February 1, 1988
By LAURIE ASSEO
PHOENIX, Ariz. (AP) — Gov. Evan Mecham denied wrongdoing Monday before a House panel considering his possible impeachment, and won a standoff after he refused to answer questions from House attorneys.
The meeting of the House select committee abruptly adjourned when the Republican governor insisted he would only answer questions from House members, not their attorneys. Hours later, House members, meeting in separate party caucuses, agreed to let Mecham testify under those terms on Wednesday.
A week earlier, the governor had promised “no conditions” on his testimony.
“Governor, it’s obvious that you feel that you should not comply with the rules that every other witness has complied with,” House select Committee Chairman Jim Skelly said at the hearing.
“I am in this case the accused, not just another witness,” Mecham said.
Also Monday, Mecham, in office just barely over a year, was ordered to face a recall election on May 17. He also faces a March 9 trial on criminal charges accusing him of concealing a $350,000 campaign loan.
Skelly said he wanted to subpoena Mecham but he was outvoted by his fellow Republicans, who form a majority in the House. Skelly warned that even though House lawyers will work with committee members on a list of questions, the governor may face softer questioning because lawmakers will not be as prepared as their attorneys would have been.
Mecham spokesman Ken Smith said, “He won these rounds on points.” He added that the governor on Wednesday will answer any question from any House member.
Lane has said the House will decide on whether to impeach Mecham soon after he testifies. If the governor is impeached, Secretary of State Rose Mofford, a Democrat, would take over as acting governor while Mecham faced trial in the Senate.
Earlier Monday, the governor made an opening statement to the House panel in which he denied wrongdoing in his failure to report a $350,000 campaign loan and an $80,000 loan from the governor’s protocol fund to his auto dealership.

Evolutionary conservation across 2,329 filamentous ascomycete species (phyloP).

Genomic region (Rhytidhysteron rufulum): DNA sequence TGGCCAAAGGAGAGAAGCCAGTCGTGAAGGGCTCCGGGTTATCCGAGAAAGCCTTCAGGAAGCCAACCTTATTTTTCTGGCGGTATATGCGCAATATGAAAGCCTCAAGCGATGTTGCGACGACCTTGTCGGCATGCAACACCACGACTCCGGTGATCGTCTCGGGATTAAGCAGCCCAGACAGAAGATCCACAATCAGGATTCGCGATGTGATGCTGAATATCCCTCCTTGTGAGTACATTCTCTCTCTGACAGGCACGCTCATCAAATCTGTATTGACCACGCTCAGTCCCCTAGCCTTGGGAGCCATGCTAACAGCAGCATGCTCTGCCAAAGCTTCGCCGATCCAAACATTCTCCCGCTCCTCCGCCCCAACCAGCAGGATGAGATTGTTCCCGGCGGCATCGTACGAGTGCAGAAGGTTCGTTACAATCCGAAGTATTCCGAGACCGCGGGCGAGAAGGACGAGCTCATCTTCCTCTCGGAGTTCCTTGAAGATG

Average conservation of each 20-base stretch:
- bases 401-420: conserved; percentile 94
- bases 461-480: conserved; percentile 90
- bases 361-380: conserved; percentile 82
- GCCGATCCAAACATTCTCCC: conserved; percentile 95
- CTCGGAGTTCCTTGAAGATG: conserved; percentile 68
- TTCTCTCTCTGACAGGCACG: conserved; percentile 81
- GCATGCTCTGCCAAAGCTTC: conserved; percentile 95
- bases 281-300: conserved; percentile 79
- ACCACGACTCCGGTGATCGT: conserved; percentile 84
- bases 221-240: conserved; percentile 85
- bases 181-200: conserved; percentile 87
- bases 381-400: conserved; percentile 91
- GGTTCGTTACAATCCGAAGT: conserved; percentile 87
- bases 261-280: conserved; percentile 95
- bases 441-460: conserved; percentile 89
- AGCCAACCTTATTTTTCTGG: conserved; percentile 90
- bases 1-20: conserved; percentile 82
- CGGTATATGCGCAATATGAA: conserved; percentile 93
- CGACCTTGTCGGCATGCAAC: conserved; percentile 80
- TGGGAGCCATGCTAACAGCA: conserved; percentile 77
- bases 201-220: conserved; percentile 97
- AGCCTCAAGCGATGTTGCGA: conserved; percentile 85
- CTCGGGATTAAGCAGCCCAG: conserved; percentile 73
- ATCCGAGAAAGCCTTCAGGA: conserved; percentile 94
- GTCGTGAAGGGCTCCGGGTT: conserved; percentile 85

The governor did not directly address a third allegation that he tried to thwart a state investigation of an alleged death threat, instead saying he had not been fully informed about the alleged threat
“Integrity is the No. 1 issue,” the governor said in his opening statement, claiming that it was “disgraceful” that those who have investigated him were trying to “make something of nothing.”
“There is nothing sinister; there is nothing evil” about the failure to separately report the $350,000 loan, Mecham said.
Mecham said that answering questions from House special counsel William French and Democratic lawmakers’ attorney would be a violation of his constitutional rights unless he could question them in return.
“I came to answer the questions of the members of the House,” Mecham said. “I am not ready … to have a cross-examination by prosecuting attorneys.”
Skelly told reporters, “We certainly do want to have him testify because his statement this morning said absolutely nothing. … Obviously there is a great deal of evidence that is available and he did not refute the evidence.”
But committee member Rep. Mark Killian, a Republican, said Skelly and Lane’s position was “a bunch of baloney” because the governor had offered to answer queries from lawmakers.
In his opening statement, Mecham insisted he did not hide the $350,000 campaign loan from Tempe developer Barry Wolfson, which was lumped with two other loans and listed on his financial disclosure statement as a $465,000 contribution from Mecham.
Mecham testified that a $350,000 receipt he signed, which French said was used to disguise the Wolfson loan, was written to keep bookkeeping records complete.
Handwritten notes by campaign finance worker Vern Gasser, which French said showed the loan was to be concealed, are “worthless in a court of law,” Mecham said.
The state’s campaign finance disclosure law is vague, Mecham said, adding that Wolfson’s name appeared elsewhere on the financial reports in connection with a $15,000 contribution he made.
“We ask, where’s the secrecy?” the governor said.
Regarding the $80,000 loan to Mecham Pontiac from the governor’s protocol fund, Mecham disputed French’s contention that the protocol fund was state money. The loan to the auto dealership was “a political mistake” but not improper, he said.
Mecham repeated his contention that he was not fully informed of an alleged death threat by a state official against a grand jury witness in connection with the $350,000 loan.
However, he did not address an allegation that he ordered Department of Public Safety Director Ralph Milstead not to cooperate with the attorney general’s investigation of the alleged threat.